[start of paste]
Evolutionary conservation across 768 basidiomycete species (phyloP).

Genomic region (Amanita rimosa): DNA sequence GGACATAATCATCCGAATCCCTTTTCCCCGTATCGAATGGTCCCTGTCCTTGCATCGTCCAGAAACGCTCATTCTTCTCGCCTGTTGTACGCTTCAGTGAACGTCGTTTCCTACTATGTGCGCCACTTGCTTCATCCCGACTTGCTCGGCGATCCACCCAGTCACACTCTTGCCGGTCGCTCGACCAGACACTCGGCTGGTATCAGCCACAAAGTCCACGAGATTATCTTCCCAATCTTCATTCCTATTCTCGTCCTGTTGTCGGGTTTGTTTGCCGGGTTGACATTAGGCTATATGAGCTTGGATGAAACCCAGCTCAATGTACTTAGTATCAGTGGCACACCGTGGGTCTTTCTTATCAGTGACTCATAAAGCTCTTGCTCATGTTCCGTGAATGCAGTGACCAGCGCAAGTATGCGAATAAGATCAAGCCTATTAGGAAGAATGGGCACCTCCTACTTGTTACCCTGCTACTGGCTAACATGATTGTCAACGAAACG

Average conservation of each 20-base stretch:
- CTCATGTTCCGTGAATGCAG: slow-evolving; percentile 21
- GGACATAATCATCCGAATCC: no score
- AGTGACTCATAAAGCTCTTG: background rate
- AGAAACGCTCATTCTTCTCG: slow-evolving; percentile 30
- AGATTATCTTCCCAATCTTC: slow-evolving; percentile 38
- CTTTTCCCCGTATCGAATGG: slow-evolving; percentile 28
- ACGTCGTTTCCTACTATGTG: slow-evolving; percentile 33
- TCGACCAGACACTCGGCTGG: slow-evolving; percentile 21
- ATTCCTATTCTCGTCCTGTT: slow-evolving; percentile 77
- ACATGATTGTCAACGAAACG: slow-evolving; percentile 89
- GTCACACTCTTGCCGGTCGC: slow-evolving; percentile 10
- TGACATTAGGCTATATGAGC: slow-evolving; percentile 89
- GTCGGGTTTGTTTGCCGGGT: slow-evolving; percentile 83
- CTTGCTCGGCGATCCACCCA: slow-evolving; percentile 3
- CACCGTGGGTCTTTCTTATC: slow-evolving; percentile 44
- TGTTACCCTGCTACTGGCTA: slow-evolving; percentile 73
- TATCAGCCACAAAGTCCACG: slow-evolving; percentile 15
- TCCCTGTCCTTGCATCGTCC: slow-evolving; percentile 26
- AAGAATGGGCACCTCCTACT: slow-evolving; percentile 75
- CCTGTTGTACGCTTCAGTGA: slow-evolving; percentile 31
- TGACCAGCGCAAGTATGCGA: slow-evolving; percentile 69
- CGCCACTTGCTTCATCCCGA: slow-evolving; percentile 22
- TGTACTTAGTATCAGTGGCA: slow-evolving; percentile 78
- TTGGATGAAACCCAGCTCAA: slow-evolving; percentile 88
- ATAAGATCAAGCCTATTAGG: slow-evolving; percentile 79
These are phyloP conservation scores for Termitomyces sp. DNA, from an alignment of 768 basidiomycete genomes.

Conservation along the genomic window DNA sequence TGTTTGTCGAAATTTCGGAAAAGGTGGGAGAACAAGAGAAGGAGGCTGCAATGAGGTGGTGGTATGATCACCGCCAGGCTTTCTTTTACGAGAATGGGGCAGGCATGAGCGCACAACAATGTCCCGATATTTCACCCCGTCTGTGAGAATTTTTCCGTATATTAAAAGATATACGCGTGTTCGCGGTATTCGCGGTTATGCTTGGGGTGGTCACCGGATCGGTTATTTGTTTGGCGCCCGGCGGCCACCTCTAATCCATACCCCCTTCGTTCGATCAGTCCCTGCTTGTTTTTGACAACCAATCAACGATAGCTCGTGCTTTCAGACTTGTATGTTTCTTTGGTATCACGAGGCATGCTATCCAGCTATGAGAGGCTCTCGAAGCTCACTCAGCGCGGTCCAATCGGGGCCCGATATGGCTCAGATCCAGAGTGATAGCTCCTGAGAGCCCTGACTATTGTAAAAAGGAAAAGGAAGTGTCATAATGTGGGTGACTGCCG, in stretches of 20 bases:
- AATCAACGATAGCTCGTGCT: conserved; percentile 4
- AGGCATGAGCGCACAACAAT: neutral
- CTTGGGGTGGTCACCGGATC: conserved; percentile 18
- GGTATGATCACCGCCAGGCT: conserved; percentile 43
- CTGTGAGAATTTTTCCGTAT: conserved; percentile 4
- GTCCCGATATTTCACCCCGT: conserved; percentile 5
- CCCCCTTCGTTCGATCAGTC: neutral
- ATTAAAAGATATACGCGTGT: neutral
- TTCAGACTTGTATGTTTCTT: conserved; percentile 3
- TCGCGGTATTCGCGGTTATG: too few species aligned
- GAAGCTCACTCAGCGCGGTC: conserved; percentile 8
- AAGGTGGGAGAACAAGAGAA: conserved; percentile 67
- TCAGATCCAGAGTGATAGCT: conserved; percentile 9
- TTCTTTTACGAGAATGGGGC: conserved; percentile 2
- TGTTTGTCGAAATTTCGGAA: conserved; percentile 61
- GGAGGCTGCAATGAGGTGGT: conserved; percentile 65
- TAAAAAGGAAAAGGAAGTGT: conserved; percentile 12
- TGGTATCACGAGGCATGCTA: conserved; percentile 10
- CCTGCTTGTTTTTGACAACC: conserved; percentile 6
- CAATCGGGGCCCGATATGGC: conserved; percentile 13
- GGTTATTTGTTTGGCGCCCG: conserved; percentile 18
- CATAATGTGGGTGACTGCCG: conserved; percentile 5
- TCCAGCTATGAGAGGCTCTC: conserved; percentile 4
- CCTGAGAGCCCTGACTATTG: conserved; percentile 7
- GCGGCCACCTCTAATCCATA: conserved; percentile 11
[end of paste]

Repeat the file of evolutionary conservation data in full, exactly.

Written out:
Evolutionary conservation across 768 basidiomycete species (phyloP).

Genomic region (Amanita rimosa): DNA sequence GGACATAATCATCCGAATCCCTTTTCCCCGTATCGAATGGTCCCTGTCCTTGCATCGTCCAGAAACGCTCATTCTTCTCGCCTGTTGTACGCTTCAGTGAACGTCGTTTCCTACTATGTGCGCCACTTGCTTCATCCCGACTTGCTCGGCGATCCACCCAGTCACACTCTTGCCGGTCGCTCGACCAGACACTCGGCTGGTATCAGCCACAAAGTCCACGAGATTATCTTCCCAATCTTCATTCCTATTCTCGTCCTGTTGTCGGGTTTGTTTGCCGGGTTGACATTAGGCTATATGAGCTTGGATGAAACCCAGCTCAATGTACTTAGTATCAGTGGCACACCGTGGGTCTTTCTTATCAGTGACTCATAAAGCTCTTGCTCATGTTCCGTGAATGCAGTGACCAGCGCAAGTATGCGAATAAGATCAAGCCTATTAGGAAGAATGGGCACCTCCTACTTGTTACCCTGCTACTGGCTAACATGATTGTCAACGAAACG

Average conservation of each 20-base stretch:
- CTCATGTTCCGTGAATGCAG: slow-evolving; percentile 21
- GGACATAATCATCCGAATCC: no score
- AGTGACTCATAAAGCTCTTG: background rate
- AGAAACGCTCATTCTTCTCG: slow-evolving; percentile 30
- AGATTATCTTCCCAATCTTC: slow-evolving; percentile 38
- CTTTTCCCCGTATCGAATGG: slow-evolving; percentile 28
- ACGTCGTTTCCTACTATGTG: slow-evolving; percentile 33
- TCGACCAGACACTCGGCTGG: slow-evolving; percentile 21
- ATTCCTATTCTCGTCCTGTT: slow-evolving; percentile 77
- ACATGATTGTCAACGAAACG: slow-evolving; percentile 89
- GTCACACTCTTGCCGGTCGC: slow-evolving; percentile 10
- TGACATTAGGCTATATGAGC: slow-evolving; percentile 89
- GTCGGGTTTGTTTGCCGGGT: slow-evolving; percentile 83
- CTTGCTCGGCGATCCACCCA: slow-evolving; percentile 3
- CACCGTGGGTCTTTCTTATC: slow-evolving; percentile 44
- TGTTACCCTGCTACTGGCTA: slow-evolving; percentile 73
- TATCAGCCACAAAGTCCACG: slow-evolving; percentile 15
- TCCCTGTCCTTGCATCGTCC: slow-evolving; percentile 26
- AAGAATGGGCACCTCCTACT: slow-evolving; percentile 75
- CCTGTTGTACGCTTCAGTGA: slow-evolving; percentile 31
- TGACCAGCGCAAGTATGCGA: slow-evolving; percentile 69
- CGCCACTTGCTTCATCCCGA: slow-evolving; percentile 22
- TGTACTTAGTATCAGTGGCA: slow-evolving; percentile 78
- TTGGATGAAACCCAGCTCAA: slow-evolving; percentile 88
- ATAAGATCAAGCCTATTAGG: slow-evolving; percentile 79
These are phyloP conservation scores for Termitomyces sp. DNA, from an alignment of 768 basidiomycete genomes.

Conservation along the genomic window DNA sequence TGTTTGTCGAAATTTCGGAAAAGGTGGGAGAACAAGAGAAGGAGGCTGCAATGAGGTGGTGGTATGATCACCGCCAGGCTTTCTTTTACGAGAATGGGGCAGGCATGAGCGCACAACAATGTCCCGATATTTCACCCCGTCTGTGAGAATTTTTCCGTATATTAAAAGATATACGCGTGTTCGCGGTATTCGCGGTTATGCTTGGGGTGGTCACCGGATCGGTTATTTGTTTGGCGCCCGGCGGCCACCTCTAATCCATACCCCCTTCGTTCGATCAGTCCCTGCTTGTTTTTGACAACCAATCAACGATAGCTCGTGCTTTCAGACTTGTATGTTTCTTTGGTATCACGAGGCATGCTATCCAGCTATGAGAGGCTCTCGAAGCTCACTCAGCGCGGTCCAATCGGGGCCCGATATGGCTCAGATCCAGAGTGATAGCTCCTGAGAGCCCTGACTATTGTAAAAAGGAAAAGGAAGTGTCATAATGTGGGTGACTGCCG, in stretches of 20 bases:
- AATCAACGATAGCTCGTGCT: conserved; percentile 4
- AGGCATGAGCGCACAACAAT: neutral
- CTTGGGGTGGTCACCGGATC: conserved; percentile 18
- GGTATGATCACCGCCAGGCT: conserved; percentile 43
- CTGTGAGAATTTTTCCGTAT: conserved; percentile 4
- GTCCCGATATTTCACCCCGT: conserved; percentile 5
- CCCCCTTCGTTCGATCAGTC: neutral
- ATTAAAAGATATACGCGTGT: neutral
- TTCAGACTTGTATGTTTCTT: conserved; percentile 3
- TCGCGGTATTCGCGGTTATG: too few species aligned
- GAAGCTCACTCAGCGCGGTC: conserved; percentile 8
- AAGGTGGGAGAACAAGAGAA: conserved; percentile 67
- TCAGATCCAGAGTGATAGCT: conserved; percentile 9
- TTCTTTTACGAGAATGGGGC: conserved; percentile 2
- TGTTTGTCGAAATTTCGGAA: conserved; percentile 61
- GGAGGCTGCAATGAGGTGGT: conserved; percentile 65
- TAAAAAGGAAAAGGAAGTGT: conserved; percentile 12
- TGGTATCACGAGGCATGCTA: conserved; percentile 10
- CCTGCTTGTTTTTGACAACC: conserved; percentile 6
- CAATCGGGGCCCGATATGGC: conserved; percentile 13
- GGTTATTTGTTTGGCGCCCG: conserved; percentile 18
- CATAATGTGGGTGACTGCCG: conserved; percentile 5
- TCCAGCTATGAGAGGCTCTC: conserved; percentile 4
- CCTGAGAGCCCTGACTATTG: conserved; percentile 7
- GCGGCCACCTCTAATCCATA: conserved; percentile 11